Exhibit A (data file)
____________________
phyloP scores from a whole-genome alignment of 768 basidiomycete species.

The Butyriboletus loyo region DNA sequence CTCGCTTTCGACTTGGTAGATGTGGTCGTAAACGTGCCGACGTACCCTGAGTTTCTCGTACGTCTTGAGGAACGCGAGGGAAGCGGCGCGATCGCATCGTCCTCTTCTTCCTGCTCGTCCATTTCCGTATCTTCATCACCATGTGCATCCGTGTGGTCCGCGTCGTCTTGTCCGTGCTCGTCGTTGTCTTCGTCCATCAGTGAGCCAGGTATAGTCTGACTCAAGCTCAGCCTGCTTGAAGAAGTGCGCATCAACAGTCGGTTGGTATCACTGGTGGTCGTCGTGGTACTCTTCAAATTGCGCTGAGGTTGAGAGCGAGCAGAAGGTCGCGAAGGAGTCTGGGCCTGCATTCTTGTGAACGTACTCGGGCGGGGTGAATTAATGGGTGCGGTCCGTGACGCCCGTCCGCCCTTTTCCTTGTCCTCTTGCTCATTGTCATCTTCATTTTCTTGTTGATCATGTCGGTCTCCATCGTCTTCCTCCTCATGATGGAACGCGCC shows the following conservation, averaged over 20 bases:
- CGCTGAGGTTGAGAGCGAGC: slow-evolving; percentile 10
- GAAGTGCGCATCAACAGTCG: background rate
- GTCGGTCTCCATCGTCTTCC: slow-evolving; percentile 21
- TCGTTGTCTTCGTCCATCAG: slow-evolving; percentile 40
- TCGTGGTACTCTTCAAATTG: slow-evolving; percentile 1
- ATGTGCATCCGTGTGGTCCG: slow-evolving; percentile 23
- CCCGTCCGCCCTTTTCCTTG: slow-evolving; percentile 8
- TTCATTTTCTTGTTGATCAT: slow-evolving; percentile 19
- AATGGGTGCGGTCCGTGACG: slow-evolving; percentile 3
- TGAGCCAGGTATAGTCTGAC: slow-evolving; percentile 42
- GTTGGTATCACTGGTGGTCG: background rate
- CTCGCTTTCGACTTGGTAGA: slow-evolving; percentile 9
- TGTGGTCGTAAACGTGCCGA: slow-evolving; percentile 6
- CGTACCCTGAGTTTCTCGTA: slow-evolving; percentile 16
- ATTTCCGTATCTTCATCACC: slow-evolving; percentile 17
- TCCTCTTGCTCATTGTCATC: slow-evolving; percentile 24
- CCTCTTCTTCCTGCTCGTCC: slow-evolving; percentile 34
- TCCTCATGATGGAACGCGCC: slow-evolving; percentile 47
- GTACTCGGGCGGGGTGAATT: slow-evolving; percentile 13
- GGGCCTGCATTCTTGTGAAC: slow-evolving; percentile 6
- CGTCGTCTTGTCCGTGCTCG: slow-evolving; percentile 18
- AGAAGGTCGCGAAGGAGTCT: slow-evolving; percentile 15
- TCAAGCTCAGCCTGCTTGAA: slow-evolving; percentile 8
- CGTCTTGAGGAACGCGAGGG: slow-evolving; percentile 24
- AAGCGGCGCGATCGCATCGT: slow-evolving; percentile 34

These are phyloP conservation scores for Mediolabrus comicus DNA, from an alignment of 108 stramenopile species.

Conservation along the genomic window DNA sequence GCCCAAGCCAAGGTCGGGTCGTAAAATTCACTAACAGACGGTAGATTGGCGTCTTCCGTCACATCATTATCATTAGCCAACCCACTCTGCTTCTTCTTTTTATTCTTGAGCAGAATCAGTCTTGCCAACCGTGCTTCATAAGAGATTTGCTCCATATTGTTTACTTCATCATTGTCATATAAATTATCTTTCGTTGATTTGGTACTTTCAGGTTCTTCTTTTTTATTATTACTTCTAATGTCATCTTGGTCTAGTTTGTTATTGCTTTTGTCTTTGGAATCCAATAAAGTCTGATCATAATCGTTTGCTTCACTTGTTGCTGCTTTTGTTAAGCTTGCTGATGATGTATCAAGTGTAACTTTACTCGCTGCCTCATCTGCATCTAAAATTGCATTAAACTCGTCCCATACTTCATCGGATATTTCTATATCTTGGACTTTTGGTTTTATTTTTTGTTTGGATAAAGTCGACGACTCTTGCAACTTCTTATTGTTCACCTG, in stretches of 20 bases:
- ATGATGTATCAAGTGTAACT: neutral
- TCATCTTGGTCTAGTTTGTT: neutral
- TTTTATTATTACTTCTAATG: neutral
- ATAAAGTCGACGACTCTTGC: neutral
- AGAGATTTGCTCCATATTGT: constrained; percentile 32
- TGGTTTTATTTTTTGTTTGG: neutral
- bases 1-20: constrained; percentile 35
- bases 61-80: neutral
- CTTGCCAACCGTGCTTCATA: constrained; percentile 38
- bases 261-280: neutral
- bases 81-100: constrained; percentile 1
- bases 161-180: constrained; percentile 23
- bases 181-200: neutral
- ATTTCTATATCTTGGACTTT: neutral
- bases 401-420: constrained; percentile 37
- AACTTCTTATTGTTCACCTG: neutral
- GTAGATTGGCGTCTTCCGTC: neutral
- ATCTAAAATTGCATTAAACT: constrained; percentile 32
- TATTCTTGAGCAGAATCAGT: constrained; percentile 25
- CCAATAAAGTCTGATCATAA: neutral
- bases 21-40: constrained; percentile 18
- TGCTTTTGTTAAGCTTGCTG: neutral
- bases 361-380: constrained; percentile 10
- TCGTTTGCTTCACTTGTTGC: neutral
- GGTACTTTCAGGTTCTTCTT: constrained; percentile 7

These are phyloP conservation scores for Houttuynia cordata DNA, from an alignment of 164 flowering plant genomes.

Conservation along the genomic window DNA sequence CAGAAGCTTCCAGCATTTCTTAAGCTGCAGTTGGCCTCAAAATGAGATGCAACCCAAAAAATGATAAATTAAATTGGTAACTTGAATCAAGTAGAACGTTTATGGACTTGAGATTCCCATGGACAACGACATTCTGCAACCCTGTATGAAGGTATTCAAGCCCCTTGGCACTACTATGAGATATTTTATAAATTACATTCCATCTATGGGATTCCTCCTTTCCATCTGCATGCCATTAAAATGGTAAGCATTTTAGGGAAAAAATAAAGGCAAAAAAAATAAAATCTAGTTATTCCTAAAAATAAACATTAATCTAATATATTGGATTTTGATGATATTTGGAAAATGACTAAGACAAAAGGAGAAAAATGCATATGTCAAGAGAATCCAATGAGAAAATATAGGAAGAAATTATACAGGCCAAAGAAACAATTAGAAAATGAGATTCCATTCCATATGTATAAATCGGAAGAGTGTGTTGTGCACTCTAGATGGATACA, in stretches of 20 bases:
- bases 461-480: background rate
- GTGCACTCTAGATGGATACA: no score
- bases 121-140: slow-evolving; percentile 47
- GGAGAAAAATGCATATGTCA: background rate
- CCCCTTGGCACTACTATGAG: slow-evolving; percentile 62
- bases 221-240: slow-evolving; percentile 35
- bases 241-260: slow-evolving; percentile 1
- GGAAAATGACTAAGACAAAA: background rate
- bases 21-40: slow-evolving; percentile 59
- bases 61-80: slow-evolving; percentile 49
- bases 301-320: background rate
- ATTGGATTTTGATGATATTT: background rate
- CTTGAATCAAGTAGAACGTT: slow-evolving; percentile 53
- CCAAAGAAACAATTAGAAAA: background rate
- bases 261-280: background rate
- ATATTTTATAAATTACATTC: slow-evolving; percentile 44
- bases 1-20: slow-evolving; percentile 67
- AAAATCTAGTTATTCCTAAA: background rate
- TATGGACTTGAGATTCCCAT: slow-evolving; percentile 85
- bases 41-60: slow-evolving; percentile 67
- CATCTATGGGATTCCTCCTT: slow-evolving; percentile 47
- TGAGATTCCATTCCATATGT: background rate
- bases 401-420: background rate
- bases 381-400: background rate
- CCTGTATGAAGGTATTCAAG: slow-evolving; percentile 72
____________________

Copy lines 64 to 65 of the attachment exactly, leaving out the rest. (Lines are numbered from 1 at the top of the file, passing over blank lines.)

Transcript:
- GGAAAATGACTAAGACAAAA: background rate
- bases 21-40: slow-evolving; percentile 59